Ready to embark on your product management venture?
Make sure you take these five key points into consideration for a successful journey.
1. A product-centric approach makes dedicated space to work towards optimal product health.
While value to users and organizations are primary drivers of work, if you only focus on the task immediately at hand and how you can make it smaller and leaner, you end up with a stripped-down product that can’t adapt when a new opportunity or use case arises. Thoughtfully incorporating new tech, like automation, will help ensure everyone is free to tackle new problems and opportunities, rather than simply maintaining legacy systems and ignoring known limitations—which will end up taking a lot of time to fix later anyway. With product management, a small portion of the team’s time will be consistently set aside to address tech debt and innovate indirectly related tasks.
Likewise, dedicating a small fraction of the team’s time and focus to prototype small "moonshot" ideas in a low-risk setting, both for user-facing concepts and technical innovations, will make the team nimbler and advance the product. This keeps the team engaged and energized while giving you tangible ideas for new work and the ability to pull out just the right solution, already informed and viable, at just the right moment.
2. The lens of work will zoom in and out.
In a product-centric approach, the product strategists or owners, UX leads, or solution architects will bring the team larger, more cohesive batches of work. This solves for two forms of “bad Agile.” One is chaotic Agile: You're doing a lot of work, fast and frequently, but it doesn't feel like you're going anywhere important quickly. The other is waterfall Agile: You apply Agile only to the parts your developers and engineers can churn out but spend months deciding the requirements and details. Neither of these solve what Agile was meant to solve—and, most importantly, neither consistently delivers a valuable and viable product efficiently.
Instead, there should be a balance, but how do you find it? A good rule of thumb is that if it takes longer or more effort to refine, design, or feel confident about the decision than it would take to build it, you have a gap in your process.
4. Product management empowers teams to make decisions closer to where value is delivered by narrowing the product’s reason for existence.
Boil down big projects or ideas into simple statements you can point to often and use to check yourself. These core product statements are the product’s DNA, and if the product needs to evolve, those statements should evolve with it so everyone surrounding the product knows the purpose of the work, what matters, and what doesn't. Just as key points of the Agile manifesto or Scrum guide are repeated when a team is stuck or finds themselves in workflow anti-patterns, a top-level product vision statement keeps people centered and headed in the same direction.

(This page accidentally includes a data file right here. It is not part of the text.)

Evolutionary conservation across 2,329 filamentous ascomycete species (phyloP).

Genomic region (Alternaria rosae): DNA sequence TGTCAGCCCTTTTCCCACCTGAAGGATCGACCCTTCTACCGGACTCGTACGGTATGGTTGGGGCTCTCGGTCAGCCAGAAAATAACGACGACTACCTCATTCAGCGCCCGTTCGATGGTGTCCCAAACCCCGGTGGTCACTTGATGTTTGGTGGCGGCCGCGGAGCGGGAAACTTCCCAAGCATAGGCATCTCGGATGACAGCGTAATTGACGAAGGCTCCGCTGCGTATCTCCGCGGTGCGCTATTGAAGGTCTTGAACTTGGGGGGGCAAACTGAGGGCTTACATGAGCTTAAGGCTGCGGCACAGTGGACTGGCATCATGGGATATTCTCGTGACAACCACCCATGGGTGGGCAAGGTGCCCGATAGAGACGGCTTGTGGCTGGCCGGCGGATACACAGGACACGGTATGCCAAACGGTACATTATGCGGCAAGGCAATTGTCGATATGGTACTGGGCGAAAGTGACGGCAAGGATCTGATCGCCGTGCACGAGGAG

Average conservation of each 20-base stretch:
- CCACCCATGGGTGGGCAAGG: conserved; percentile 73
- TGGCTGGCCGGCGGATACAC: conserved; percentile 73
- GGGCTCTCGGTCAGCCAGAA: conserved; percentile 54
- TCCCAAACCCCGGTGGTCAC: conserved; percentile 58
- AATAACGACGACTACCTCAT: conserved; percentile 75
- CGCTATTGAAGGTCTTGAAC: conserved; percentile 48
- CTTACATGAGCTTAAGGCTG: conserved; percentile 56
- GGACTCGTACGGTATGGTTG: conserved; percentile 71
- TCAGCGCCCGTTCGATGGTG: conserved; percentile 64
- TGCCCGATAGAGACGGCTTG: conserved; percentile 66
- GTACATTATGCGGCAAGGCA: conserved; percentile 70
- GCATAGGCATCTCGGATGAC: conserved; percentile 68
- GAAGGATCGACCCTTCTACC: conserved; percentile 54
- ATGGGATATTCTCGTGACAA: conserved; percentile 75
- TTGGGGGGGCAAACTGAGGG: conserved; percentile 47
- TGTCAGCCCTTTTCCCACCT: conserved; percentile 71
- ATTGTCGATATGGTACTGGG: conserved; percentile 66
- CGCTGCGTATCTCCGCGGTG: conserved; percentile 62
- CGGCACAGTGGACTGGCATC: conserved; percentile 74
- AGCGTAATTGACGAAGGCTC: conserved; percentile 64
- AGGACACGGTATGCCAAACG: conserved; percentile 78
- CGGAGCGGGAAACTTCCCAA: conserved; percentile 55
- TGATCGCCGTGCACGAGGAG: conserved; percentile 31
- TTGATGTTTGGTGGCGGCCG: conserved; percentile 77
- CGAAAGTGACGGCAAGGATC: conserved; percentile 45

3 activities you can do now to start your product journey
1. Bring in the right roles
Incorporating sound product management practices at the right levels for your organization requires trained resources on the team to support the shift and get the pieces in place. In the long run, this will save both time and money while creating a better product. Include a product lead who is certified or trained as a product owner or product manager. They will complement your staff’s work and give you the information you need to make choices that will take you to your long-term goals while seeing those choices through the team’s process.
Pro tip: Spotting a good product owner or product manager is about more than just product certification. Look for a T-shaped background—someone who has a broad but shallow knowledge of every aspect of your industry, and in-depth knowledge and experience in one particular aspect of it, such as business strategy or human-centered design.
2. Find a knowledgeable partner
The last few years have seen an explosion in technology advancement and availability, but implementing it responsibly is complex, and pressures from different directions make it challenging to find balance and feel empowered. Choosing the right team to partner with—one with the ability to balance these forces, keep you informed, and bring in contributors with deep expertise in all these domains—is a key step towards product centricity and buy-in for the partnership at all levels.
Pro tip: Share decision-making around what to build and what the scope should be with two-way communication. Contractor teams with these practices in place will adopt your goals as their own and invest in the long-term success of your product. If you supply the “why,” they should own the “how” and “what” with many informed checkpoints along the way.
3. Recognize product management is a journey, not a destination
Shifting to product-centricity is an opportunity to examine what’s really working for you and your teams. With your newfound ability to see and summarize things clearly, you and your staff may discover that some of the ways you have been working are not just inefficient, but actually harming the product. Be open first to this realization, and then to trying new ways to get to the intended benefit. But keep in mind: Skills learned from product-centricity may change the way you think about everything!
Pro tip: If you think your organization needs extra support to shift to product-centricity, explore ways to bring in coaches and experts to tailor best practices to your context. ICF supports digital modernization work across the federal government and has skilled product leaders who can teach and implement the principles needed to manage this work effectively.